The Taurus has 2 gallons more fuel capacity than the Charger SE/SXT RWD’s standard fuel tank (20 vs. 18 gallons), for longer range between fill-ups. The Taurus has a gallon more fuel capacity than the Charger AWD/RT’s standard fuel tank (20 vs. 19 gallons).

Brakes and Stopping Comparison

The Taurus’ standard front and rear disc brakes are vented to help dissipate heat for shorter stops with less fading. The rear discs standard on the Charger SE are solid, not vented.

The Taurus with its standard antilock brakes stops much shorter than the Charger with antilock brakes:



70 to 0 MPH

177 feet

187 feet

Car and Driver

60 to 0 MPH

125 feet

137 feet

Motor Trend

Tires and Wheels Comparison

The Taurus’ standard tires provide better handling because they have a lower 60 series profile (height to width ratio) which provides a stiffer sidewall than the Charger’s standard 65 series tires.

Suspension and Handling Comparison

The Taurus has standard front and rear stabilizer bars, which help keep the Taurus flat and controlled during cornering. The Charger’s standard suspension doesn’t offer a rear stabilizer bar.

For better handling and stability, the track (width between the wheels) on the Taurus is 1.6 inches wider in the front and 1.9 inches wider in the rear than on the Charger.

The Taurus Limited handles at .78 G’s, while the Charger R/T pulls only .77 G’s of cornering force in a Car and Driver skidpad test.

The Taurus Limited goes through Motor Trend’s slalom faster than the Charger R/T (62.6 vs. 62 MPH).

Chassis Comparison

To almost totally eliminate engine vibration in the passenger area, the Taurus has liquid-filled engine mounts. The liquid helps further dampen engine harshness. The Charger uses conventional solid rubber engine mounts.

The design of the Ford Taurus amounts to more than styling. The Taurus has an aerodynamic coefficient of drag of .33 Cd. That is lower than the Charger (.33 to .345) and many sports cars. A more efficient exterior helps keep the interior quieter and helps the Taurus get better fuel mileage.

Passenger Space Comparison

The Taurus has 4.3 cubic feet more passenger volume than the Charger (108.3 vs. 104).

The Taurus has .9 inches more front headroom, 2.6 inches more rear headroom and 1 inch more rear legroom than the Charger.

Cargo Capacity Comparison

The Taurus has a much larger trunk than the Charger (21.2 vs. 16.2 cubic feet).

Ergonomics Comparison

The Taurus offers a remote vehicle starting system, so the vehicle can be started from inside the driver's house. This allows the driver to comfortably warm up the engine before going out to the vehicle. The Charger doesn’t offer a remote starting system.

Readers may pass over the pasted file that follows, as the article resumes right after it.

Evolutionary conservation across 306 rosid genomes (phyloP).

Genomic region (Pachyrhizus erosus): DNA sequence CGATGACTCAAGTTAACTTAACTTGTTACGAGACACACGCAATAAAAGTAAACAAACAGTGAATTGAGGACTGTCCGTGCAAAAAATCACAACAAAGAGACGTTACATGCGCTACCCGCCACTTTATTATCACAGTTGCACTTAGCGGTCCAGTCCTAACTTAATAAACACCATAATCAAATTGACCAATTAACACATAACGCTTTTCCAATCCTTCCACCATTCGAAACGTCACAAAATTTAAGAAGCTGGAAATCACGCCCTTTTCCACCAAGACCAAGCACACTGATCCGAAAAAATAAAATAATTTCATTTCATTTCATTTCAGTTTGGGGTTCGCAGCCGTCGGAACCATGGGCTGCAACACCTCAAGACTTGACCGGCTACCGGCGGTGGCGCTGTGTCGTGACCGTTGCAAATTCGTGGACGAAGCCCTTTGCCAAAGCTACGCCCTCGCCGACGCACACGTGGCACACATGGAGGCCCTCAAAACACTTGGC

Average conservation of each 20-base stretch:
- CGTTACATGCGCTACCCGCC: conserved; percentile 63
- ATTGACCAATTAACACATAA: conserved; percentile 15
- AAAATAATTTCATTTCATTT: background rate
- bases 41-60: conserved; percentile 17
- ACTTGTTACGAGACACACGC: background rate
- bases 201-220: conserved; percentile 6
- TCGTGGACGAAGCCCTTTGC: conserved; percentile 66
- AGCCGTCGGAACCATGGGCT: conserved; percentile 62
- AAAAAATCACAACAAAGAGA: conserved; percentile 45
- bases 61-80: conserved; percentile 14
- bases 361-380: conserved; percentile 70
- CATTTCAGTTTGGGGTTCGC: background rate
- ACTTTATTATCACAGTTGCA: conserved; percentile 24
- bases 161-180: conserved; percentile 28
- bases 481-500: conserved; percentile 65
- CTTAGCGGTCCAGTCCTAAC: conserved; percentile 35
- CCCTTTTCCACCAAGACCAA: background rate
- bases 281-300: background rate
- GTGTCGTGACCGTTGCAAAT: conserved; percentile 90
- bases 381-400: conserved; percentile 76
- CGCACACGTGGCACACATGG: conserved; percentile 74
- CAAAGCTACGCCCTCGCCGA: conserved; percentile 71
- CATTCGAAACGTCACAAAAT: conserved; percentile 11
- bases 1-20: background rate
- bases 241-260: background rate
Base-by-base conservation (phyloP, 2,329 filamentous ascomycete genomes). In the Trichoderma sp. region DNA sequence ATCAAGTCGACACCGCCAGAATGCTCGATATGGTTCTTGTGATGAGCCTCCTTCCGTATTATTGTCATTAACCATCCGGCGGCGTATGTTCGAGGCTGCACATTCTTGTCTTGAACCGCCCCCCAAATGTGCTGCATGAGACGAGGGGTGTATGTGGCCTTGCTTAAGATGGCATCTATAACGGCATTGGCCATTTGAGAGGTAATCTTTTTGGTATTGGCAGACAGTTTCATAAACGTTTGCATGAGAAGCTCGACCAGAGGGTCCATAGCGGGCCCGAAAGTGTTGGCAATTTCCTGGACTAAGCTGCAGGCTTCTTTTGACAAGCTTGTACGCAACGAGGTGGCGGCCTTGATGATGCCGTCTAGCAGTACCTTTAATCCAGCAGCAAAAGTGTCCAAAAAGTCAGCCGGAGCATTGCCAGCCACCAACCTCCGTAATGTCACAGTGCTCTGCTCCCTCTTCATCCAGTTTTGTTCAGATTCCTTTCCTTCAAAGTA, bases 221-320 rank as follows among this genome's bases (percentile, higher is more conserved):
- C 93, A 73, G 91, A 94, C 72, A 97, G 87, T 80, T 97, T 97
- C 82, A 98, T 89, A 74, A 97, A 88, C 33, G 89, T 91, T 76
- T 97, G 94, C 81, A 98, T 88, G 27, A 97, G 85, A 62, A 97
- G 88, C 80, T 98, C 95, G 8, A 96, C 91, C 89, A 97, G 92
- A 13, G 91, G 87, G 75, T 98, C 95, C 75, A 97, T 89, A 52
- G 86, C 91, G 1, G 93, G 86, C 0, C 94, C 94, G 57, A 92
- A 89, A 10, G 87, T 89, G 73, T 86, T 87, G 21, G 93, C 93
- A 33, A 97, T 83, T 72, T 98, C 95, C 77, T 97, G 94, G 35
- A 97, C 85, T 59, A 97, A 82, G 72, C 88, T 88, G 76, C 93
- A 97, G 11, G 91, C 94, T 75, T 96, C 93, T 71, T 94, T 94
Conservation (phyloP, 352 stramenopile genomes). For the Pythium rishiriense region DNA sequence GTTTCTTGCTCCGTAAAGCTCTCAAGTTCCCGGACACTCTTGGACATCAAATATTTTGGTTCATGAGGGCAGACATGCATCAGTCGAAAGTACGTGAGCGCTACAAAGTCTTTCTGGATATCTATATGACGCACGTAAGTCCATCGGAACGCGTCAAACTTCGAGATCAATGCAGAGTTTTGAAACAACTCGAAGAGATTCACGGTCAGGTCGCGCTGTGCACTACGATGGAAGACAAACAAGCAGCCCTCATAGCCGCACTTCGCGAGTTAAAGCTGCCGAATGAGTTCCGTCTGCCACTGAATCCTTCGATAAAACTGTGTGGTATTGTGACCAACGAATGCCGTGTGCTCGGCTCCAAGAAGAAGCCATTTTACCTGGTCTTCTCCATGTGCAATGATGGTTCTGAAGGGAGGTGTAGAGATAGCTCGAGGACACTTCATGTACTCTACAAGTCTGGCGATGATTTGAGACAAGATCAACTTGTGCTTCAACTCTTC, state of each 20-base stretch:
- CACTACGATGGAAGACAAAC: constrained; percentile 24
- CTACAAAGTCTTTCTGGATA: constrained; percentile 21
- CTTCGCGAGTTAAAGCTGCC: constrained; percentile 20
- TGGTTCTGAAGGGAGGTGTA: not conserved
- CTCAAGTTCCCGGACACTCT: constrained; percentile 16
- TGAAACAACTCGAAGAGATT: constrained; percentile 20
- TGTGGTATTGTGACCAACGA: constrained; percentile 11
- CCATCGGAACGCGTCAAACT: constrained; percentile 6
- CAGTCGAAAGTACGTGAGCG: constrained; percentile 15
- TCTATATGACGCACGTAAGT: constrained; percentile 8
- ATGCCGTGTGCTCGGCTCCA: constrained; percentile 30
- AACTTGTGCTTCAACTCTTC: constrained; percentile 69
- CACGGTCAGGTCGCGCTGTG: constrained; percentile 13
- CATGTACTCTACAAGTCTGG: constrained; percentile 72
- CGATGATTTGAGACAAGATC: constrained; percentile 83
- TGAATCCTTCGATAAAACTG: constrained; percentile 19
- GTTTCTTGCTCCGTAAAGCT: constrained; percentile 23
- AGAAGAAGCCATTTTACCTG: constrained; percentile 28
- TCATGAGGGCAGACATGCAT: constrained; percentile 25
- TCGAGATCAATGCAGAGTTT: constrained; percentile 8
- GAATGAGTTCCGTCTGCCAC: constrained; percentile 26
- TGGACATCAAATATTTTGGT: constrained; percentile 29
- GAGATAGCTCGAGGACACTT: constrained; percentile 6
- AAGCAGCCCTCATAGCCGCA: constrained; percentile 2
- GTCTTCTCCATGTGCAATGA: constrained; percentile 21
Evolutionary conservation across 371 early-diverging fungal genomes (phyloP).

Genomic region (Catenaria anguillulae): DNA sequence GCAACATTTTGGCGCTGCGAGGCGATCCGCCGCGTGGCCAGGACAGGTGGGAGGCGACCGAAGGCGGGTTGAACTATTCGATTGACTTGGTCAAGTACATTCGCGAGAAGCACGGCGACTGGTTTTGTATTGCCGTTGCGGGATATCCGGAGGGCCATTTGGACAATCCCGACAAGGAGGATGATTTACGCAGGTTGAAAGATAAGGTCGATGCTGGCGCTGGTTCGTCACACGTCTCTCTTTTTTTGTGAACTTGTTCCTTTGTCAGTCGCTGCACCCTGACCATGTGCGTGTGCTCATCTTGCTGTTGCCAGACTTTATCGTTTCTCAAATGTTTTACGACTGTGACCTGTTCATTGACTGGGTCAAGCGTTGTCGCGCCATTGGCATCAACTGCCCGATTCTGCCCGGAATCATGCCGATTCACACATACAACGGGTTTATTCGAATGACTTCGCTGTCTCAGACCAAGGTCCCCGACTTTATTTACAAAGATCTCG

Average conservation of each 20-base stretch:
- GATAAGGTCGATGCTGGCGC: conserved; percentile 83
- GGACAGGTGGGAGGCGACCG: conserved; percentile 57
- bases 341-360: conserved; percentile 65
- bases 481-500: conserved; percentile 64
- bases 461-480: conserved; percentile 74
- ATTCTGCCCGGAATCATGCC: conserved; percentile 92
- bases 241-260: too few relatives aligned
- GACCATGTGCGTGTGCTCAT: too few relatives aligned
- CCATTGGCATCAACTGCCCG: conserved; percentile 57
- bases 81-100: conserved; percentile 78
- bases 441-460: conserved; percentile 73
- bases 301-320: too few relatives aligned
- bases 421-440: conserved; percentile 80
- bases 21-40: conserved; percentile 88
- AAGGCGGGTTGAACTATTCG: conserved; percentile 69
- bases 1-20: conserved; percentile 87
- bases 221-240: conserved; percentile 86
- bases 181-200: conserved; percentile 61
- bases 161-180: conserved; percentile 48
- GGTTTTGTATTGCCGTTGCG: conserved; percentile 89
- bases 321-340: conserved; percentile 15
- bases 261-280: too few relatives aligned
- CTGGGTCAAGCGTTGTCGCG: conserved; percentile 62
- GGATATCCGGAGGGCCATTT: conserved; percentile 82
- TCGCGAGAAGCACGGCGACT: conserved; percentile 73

When two different drivers share the Taurus Limited, the memory system makes it convenient for both. Each setting activates different, customized memories for the driver’s seat position, foot pedal distance and outside mirror angle. The Charger doesn’t offer a memory system.

The Taurus’ driver’s power window opens or closes with one touch of the window control, making it more convenient at drive-up windows and toll booths. The Charger’s standard driver’s power window switch has to be held the entire time to close it fully.

In case you lock your keys in your vehicle, or don’t have them with you, you can let yourself in using the exterior keypad. The Charger doesn’t offer an exterior keypad entry system.

The Taurus’ optional dual zone air conditioning allows the driver and front passenger to choose two completely different temperatures so people with different temperature preferences won’t have to compromise. This makes both the driver and front passenger as comfortable as possible. The Charger SE doesn’t offer dual zone air conditioning.

To help keep rear passengers entertained, the Taurus offers optional rear seat controls for the radio which can play a separate audio source. The Charger doesn’t offer rear seat audio controls.

With optional SYNC, the Taurus offers the driver hands free control of the your cell phone, audio system and navigation computer by simply speaking. The Charger doesn’t offer a voice control system.

Economic Advantages Comparison

The Taurus will cost the buyer less in the long run because of its superior resale value. Kiplinger’s estimates that the Taurus will retain a greater percentage of its original price after two and four years than the Charger.



Four Year

37% to 38%

34% to 36%

Two Year

53% to 54%

51% to 52%

The Taurus is less expensive to operate than the Charger because of its higher resale value. It also costs $190 less to do the manufacturer’s suggested maintenance for 50,000 miles. Typical repairs cost much less on the Taurus than the Charger, including $286 less for an alternator, $5 less for front struts, $138 less for a timing belt/chain and $95 less for a power steering pump.